Ryan and I will be the first to say we never thought we’d have a tiny dog, especially after loving super-athletic and crazy Sadie so much, but there’s something special about a teeny peanut puppy, too. We waited 1.5 years after Sadie passed away to bring another dog into our lives and having Pepper join our family only served to remind me just how much we LOVE having a dog in our home. Dogs are just the freaking best and Pepper adds humor, love, craziness, snuggles and so much love into our lives.
Pepper + The Boys
Pepper is the most tolerant, amazing dog around our boys which is saying a LOT because she’s showered with tons of attention and affection from our dude crew all day long.
Not only does she seem to handle their attention well but she seems to genuinely enjoy it most times and always likes to be in the middle of their games and playtime. She seeks them out to shower them with kisses (we have to tell Ryder and Rhett to CLOSE THEIR MOUTHS because this can get gross) and will happily cuddle up in their laps or against their legs for chill time on the couch. (Ryder said he likes to “make her a ‘b'” with his legs because the little ‘b’ shape of his leg is where she likes to cuddle up and sleep the most.)
Pepper doesn’t mind being held or carried by the boys (we’ve coached them on how to carry her safely) and they also know that if Pepper does her little growly noise they need to respect her boundaries and give her space. (This doesn’t happen often because she is some kind of super-patient puppy angel.) Pepper loves sprinting into the boys’ bedrooms in the morning and doing her little bunny hops at their legs until they bend over for kisses. Rhett loves saying, “Peppy miss me!” when she comes flying into his room and meets him at his crib for some love in the morning or after his nap. All the boys insist on Pepper kisses before they go to sleep every night.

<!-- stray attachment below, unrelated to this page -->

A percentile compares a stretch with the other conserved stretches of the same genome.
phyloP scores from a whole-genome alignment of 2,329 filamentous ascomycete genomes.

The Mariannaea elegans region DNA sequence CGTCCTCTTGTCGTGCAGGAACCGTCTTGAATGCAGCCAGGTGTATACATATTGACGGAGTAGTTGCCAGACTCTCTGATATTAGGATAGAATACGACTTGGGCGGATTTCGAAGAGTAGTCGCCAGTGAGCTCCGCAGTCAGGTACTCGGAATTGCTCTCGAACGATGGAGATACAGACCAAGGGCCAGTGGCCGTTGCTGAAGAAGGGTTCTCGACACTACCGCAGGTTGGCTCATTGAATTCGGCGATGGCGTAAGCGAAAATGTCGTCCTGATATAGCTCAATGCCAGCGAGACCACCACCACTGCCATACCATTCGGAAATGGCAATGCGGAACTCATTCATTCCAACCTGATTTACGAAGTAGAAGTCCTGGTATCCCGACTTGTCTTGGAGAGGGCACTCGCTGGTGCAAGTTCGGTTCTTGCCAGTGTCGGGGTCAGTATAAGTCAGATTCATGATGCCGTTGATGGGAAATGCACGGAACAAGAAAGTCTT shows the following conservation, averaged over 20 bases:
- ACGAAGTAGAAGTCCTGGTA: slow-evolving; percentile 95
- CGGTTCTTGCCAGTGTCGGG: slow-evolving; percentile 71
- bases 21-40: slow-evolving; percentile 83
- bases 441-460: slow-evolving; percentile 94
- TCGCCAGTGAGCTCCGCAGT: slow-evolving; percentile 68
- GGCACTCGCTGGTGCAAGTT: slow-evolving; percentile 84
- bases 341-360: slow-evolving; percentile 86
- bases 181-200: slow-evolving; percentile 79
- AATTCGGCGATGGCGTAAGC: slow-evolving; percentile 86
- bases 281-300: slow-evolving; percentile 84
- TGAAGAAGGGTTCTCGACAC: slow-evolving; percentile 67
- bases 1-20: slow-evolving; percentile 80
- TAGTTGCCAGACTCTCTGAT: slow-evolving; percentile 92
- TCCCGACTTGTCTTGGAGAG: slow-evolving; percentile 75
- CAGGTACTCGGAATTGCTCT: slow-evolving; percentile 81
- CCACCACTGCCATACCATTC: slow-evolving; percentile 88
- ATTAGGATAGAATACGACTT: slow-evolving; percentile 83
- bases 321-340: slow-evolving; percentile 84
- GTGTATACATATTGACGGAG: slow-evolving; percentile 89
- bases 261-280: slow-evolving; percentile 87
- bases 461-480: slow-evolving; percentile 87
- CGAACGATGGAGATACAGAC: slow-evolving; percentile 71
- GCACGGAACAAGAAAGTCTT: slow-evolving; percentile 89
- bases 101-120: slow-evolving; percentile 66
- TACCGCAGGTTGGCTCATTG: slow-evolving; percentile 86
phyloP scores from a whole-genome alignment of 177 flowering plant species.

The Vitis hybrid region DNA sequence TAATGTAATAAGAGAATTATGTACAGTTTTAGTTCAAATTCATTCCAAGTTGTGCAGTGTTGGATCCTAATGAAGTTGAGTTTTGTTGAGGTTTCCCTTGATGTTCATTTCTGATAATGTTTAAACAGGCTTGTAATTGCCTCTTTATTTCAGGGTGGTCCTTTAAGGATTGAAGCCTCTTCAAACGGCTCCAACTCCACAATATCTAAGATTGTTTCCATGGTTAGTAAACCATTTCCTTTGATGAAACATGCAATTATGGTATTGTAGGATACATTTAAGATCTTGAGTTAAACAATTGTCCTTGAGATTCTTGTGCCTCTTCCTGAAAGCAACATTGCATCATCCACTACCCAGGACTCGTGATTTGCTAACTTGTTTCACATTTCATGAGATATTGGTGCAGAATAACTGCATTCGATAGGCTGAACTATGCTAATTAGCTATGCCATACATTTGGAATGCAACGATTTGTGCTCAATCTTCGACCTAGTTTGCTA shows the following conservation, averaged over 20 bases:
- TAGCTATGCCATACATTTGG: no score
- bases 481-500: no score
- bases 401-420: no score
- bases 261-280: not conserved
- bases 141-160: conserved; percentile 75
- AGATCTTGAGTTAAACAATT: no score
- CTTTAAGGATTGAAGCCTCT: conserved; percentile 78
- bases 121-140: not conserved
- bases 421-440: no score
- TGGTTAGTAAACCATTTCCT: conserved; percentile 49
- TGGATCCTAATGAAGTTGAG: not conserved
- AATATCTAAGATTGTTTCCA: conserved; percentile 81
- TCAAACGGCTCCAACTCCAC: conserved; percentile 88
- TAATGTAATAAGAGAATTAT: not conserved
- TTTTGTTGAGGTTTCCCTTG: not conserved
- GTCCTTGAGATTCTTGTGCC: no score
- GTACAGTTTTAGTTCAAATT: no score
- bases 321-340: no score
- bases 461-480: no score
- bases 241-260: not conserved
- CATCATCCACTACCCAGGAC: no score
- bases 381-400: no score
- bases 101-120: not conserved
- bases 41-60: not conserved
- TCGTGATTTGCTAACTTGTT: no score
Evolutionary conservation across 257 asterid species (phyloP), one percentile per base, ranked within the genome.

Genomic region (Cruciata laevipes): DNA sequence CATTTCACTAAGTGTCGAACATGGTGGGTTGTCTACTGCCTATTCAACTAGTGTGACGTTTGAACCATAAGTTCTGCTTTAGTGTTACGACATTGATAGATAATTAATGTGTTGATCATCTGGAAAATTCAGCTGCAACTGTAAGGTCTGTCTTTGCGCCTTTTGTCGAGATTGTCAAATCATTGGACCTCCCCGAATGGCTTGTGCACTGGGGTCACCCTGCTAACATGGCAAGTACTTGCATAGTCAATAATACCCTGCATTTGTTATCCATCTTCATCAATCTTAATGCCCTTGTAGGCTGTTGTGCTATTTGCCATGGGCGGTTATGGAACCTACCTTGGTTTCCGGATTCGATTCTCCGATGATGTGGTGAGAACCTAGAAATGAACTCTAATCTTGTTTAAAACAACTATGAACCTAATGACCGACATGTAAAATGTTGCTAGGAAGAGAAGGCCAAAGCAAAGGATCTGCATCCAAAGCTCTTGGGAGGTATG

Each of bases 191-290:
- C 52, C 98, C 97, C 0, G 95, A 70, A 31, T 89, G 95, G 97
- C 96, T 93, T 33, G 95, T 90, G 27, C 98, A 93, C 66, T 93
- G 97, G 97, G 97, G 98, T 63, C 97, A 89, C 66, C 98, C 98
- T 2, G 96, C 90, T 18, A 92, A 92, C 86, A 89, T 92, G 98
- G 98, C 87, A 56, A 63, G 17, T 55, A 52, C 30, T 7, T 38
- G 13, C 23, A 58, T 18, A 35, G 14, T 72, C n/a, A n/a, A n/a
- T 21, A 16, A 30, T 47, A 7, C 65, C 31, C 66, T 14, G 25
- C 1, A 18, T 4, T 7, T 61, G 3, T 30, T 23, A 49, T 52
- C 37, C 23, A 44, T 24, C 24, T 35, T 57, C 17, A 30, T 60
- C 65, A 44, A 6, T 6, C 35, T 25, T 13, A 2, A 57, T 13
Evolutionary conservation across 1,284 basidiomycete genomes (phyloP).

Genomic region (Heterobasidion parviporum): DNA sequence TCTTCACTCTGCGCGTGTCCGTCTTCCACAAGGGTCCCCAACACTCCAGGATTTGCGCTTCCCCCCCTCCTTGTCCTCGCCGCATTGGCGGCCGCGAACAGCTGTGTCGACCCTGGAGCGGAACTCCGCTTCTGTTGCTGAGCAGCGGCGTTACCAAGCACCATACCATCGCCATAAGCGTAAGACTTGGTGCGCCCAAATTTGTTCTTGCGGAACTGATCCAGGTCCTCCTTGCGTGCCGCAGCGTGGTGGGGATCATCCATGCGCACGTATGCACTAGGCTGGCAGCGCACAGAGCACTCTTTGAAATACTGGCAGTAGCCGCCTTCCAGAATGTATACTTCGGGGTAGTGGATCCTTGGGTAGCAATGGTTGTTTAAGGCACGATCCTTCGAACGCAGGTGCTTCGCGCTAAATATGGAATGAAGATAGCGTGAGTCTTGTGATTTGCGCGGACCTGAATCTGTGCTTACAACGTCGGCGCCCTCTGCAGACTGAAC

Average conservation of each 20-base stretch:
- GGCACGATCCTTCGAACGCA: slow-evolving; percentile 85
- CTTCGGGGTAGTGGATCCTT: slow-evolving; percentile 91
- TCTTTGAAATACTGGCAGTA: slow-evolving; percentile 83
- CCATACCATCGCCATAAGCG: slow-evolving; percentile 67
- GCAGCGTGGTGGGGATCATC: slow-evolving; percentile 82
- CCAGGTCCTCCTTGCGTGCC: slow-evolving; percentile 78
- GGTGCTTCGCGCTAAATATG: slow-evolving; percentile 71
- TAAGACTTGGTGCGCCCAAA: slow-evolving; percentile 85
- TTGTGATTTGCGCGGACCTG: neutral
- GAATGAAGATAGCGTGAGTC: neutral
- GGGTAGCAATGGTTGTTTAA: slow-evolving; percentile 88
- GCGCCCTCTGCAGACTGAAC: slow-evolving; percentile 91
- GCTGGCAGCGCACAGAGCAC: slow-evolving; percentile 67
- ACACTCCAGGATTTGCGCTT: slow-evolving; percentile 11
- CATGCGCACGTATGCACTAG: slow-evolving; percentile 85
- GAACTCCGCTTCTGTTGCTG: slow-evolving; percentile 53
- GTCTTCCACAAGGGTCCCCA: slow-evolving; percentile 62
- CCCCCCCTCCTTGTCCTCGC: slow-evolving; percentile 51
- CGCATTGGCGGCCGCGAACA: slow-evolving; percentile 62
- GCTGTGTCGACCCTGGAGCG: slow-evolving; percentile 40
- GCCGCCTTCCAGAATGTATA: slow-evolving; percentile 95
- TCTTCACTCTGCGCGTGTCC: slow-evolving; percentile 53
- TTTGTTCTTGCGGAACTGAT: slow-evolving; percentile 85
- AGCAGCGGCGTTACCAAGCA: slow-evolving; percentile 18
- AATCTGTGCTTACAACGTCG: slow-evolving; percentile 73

(Ryder + Pepper + The “Pepper” he made)
It’s also been really cool to see how Pepper goes to each of the boys for different things. She seems to know who is there to play and run around at top speed with her (Chase), who is always down for cuddles and kisses (Ryder) and who is tiny enough to have toys and remnants of snacks available for her at eye-level (Rhett).
Big Dog vs. Little Dog + Potty Training
We’ve had a lot of people ask us how it feels to go from a bigger dog to a little dog and my first response is it has felt WAY easier… we’re talking night and day different. I’m sure a lot of this has to do with the breed of dog we had before but puppy Sadie was 10/10 insane so puppy Pepper has felt like a breeze for us.
Vizslas are extremely high-energy dogs that require a lot of exercise. We had to majorly prioritize miles of walks/runs or trips to the dog park for Sadie for years to feel like we were taking care of her exercise needs. I will never forget meeting a couple with an older vizsla at the dog park when Sadie was around 2 years old. We asked them when their vizsla started to slow down and chill out a bit and they laughed and said, “Oh, around 10 years old.” They weren’t wrong. We would love to get another vizsla eventually (if you ever see one available to rescue in the Southeast U.S., please let me know) but right now Pepper is a great fit for us for a myriad of reasons.
One of the trickier aspects of owning a little dog, and something I didn’t know before we got Pepper, is that they are notoriously more challenging to potty train. This has certainly proven true for us, as Sadie was really easy to potty train and Pepper is still working on it. She’s come a long way in the three months we’ve had her but we definitely have to be on top of letting her out every 2-3(ish) hours or she may have an accident. Thankfully she can make it through the night without a potty break now! On the plus side, an accident from Pepper looks like little poo-Skittles and is really easy to clean up so it’s not as big of an issue if an accident happens.
Crate Training Update